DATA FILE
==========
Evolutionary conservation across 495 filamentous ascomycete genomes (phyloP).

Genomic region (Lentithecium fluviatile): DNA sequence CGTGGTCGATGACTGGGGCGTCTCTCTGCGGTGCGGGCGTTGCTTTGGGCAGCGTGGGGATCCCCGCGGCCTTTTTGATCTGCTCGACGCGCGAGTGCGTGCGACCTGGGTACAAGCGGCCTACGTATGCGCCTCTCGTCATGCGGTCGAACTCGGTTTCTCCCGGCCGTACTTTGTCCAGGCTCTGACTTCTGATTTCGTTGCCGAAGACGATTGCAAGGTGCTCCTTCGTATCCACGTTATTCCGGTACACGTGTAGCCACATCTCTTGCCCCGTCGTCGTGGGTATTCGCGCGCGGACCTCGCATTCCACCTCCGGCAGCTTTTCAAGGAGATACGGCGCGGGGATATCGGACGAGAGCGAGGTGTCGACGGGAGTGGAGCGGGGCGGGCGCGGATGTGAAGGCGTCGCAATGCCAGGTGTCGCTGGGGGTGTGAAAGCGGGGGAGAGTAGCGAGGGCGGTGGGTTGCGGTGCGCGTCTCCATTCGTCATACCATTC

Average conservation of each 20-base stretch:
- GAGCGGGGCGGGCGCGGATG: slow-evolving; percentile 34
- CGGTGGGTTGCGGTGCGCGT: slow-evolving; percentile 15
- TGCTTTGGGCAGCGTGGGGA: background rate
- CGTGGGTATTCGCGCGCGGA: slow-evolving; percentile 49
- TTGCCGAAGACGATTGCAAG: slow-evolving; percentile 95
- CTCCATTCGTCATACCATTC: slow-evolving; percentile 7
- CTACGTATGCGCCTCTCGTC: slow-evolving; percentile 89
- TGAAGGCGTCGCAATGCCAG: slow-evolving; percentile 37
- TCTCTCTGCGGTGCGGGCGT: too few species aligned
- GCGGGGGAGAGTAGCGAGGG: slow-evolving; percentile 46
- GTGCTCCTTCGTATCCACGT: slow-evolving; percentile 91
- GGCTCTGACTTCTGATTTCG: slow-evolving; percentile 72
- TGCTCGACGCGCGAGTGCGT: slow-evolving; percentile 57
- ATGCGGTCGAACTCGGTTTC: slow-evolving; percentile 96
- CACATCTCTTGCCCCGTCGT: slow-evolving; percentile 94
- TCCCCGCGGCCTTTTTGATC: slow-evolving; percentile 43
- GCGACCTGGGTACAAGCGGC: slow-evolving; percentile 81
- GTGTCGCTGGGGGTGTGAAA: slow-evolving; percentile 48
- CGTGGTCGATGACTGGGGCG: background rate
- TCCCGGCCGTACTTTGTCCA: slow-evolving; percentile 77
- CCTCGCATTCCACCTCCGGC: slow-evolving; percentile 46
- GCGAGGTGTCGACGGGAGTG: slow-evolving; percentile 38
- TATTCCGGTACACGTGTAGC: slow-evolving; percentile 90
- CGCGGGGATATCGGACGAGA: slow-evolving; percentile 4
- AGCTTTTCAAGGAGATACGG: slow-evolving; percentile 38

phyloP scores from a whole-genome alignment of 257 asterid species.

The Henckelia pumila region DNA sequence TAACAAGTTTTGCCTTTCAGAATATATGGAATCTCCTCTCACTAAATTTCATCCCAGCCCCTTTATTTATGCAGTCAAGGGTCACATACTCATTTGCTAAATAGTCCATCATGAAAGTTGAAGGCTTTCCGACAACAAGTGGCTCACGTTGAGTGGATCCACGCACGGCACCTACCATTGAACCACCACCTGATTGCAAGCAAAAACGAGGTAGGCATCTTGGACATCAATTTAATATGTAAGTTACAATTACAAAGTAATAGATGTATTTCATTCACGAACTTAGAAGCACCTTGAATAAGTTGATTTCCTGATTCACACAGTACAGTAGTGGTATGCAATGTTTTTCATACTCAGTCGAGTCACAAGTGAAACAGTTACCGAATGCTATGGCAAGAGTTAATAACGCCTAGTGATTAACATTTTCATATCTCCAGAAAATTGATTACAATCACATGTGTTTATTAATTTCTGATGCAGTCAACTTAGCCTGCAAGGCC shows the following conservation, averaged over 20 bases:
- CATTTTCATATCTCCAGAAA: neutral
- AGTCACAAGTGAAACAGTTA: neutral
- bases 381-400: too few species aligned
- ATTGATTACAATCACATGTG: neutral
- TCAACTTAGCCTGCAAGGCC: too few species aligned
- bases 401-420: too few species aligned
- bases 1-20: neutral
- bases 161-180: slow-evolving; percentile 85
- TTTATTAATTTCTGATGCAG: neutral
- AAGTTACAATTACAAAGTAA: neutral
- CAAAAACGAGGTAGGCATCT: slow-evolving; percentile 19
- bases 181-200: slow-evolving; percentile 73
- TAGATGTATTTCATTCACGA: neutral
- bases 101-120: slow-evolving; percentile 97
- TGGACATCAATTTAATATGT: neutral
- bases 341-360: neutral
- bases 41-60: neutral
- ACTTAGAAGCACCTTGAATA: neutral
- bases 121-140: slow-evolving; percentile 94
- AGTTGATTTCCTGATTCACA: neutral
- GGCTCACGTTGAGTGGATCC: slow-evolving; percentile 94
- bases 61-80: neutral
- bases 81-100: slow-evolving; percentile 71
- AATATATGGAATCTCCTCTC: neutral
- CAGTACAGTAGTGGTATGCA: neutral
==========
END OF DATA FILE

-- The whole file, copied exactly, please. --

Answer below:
Evolutionary conservation across 495 filamentous ascomycete genomes (phyloP).

Genomic region (Lentithecium fluviatile): DNA sequence CGTGGTCGATGACTGGGGCGTCTCTCTGCGGTGCGGGCGTTGCTTTGGGCAGCGTGGGGATCCCCGCGGCCTTTTTGATCTGCTCGACGCGCGAGTGCGTGCGACCTGGGTACAAGCGGCCTACGTATGCGCCTCTCGTCATGCGGTCGAACTCGGTTTCTCCCGGCCGTACTTTGTCCAGGCTCTGACTTCTGATTTCGTTGCCGAAGACGATTGCAAGGTGCTCCTTCGTATCCACGTTATTCCGGTACACGTGTAGCCACATCTCTTGCCCCGTCGTCGTGGGTATTCGCGCGCGGACCTCGCATTCCACCTCCGGCAGCTTTTCAAGGAGATACGGCGCGGGGATATCGGACGAGAGCGAGGTGTCGACGGGAGTGGAGCGGGGCGGGCGCGGATGTGAAGGCGTCGCAATGCCAGGTGTCGCTGGGGGTGTGAAAGCGGGGGAGAGTAGCGAGGGCGGTGGGTTGCGGTGCGCGTCTCCATTCGTCATACCATTC

Average conservation of each 20-base stretch:
- GAGCGGGGCGGGCGCGGATG: slow-evolving; percentile 34
- CGGTGGGTTGCGGTGCGCGT: slow-evolving; percentile 15
- TGCTTTGGGCAGCGTGGGGA: background rate
- CGTGGGTATTCGCGCGCGGA: slow-evolving; percentile 49
- TTGCCGAAGACGATTGCAAG: slow-evolving; percentile 95
- CTCCATTCGTCATACCATTC: slow-evolving; percentile 7
- CTACGTATGCGCCTCTCGTC: slow-evolving; percentile 89
- TGAAGGCGTCGCAATGCCAG: slow-evolving; percentile 37
- TCTCTCTGCGGTGCGGGCGT: too few species aligned
- GCGGGGGAGAGTAGCGAGGG: slow-evolving; percentile 46
- GTGCTCCTTCGTATCCACGT: slow-evolving; percentile 91
- GGCTCTGACTTCTGATTTCG: slow-evolving; percentile 72
- TGCTCGACGCGCGAGTGCGT: slow-evolving; percentile 57
- ATGCGGTCGAACTCGGTTTC: slow-evolving; percentile 96
- CACATCTCTTGCCCCGTCGT: slow-evolving; percentile 94
- TCCCCGCGGCCTTTTTGATC: slow-evolving; percentile 43
- GCGACCTGGGTACAAGCGGC: slow-evolving; percentile 81
- GTGTCGCTGGGGGTGTGAAA: slow-evolving; percentile 48
- CGTGGTCGATGACTGGGGCG: background rate
- TCCCGGCCGTACTTTGTCCA: slow-evolving; percentile 77
- CCTCGCATTCCACCTCCGGC: slow-evolving; percentile 46
- GCGAGGTGTCGACGGGAGTG: slow-evolving; percentile 38
- TATTCCGGTACACGTGTAGC: slow-evolving; percentile 90
- CGCGGGGATATCGGACGAGA: slow-evolving; percentile 4
- AGCTTTTCAAGGAGATACGG: slow-evolving; percentile 38

phyloP scores from a whole-genome alignment of 257 asterid species.

The Henckelia pumila region DNA sequence TAACAAGTTTTGCCTTTCAGAATATATGGAATCTCCTCTCACTAAATTTCATCCCAGCCCCTTTATTTATGCAGTCAAGGGTCACATACTCATTTGCTAAATAGTCCATCATGAAAGTTGAAGGCTTTCCGACAACAAGTGGCTCACGTTGAGTGGATCCACGCACGGCACCTACCATTGAACCACCACCTGATTGCAAGCAAAAACGAGGTAGGCATCTTGGACATCAATTTAATATGTAAGTTACAATTACAAAGTAATAGATGTATTTCATTCACGAACTTAGAAGCACCTTGAATAAGTTGATTTCCTGATTCACACAGTACAGTAGTGGTATGCAATGTTTTTCATACTCAGTCGAGTCACAAGTGAAACAGTTACCGAATGCTATGGCAAGAGTTAATAACGCCTAGTGATTAACATTTTCATATCTCCAGAAAATTGATTACAATCACATGTGTTTATTAATTTCTGATGCAGTCAACTTAGCCTGCAAGGCC shows the following conservation, averaged over 20 bases:
- CATTTTCATATCTCCAGAAA: neutral
- AGTCACAAGTGAAACAGTTA: neutral
- bases 381-400: too few species aligned
- ATTGATTACAATCACATGTG: neutral
- TCAACTTAGCCTGCAAGGCC: too few species aligned
- bases 401-420: too few species aligned
- bases 1-20: neutral
- bases 161-180: slow-evolving; percentile 85
- TTTATTAATTTCTGATGCAG: neutral
- AAGTTACAATTACAAAGTAA: neutral
- CAAAAACGAGGTAGGCATCT: slow-evolving; percentile 19
- bases 181-200: slow-evolving; percentile 73
- TAGATGTATTTCATTCACGA: neutral
- bases 101-120: slow-evolving; percentile 97
- TGGACATCAATTTAATATGT: neutral
- bases 341-360: neutral
- bases 41-60: neutral
- ACTTAGAAGCACCTTGAATA: neutral
- bases 121-140: slow-evolving; percentile 94
- AGTTGATTTCCTGATTCACA: neutral
- GGCTCACGTTGAGTGGATCC: slow-evolving; percentile 94
- bases 61-80: neutral
- bases 81-100: slow-evolving; percentile 71
- AATATATGGAATCTCCTCTC: neutral
- CAGTACAGTAGTGGTATGCA: neutral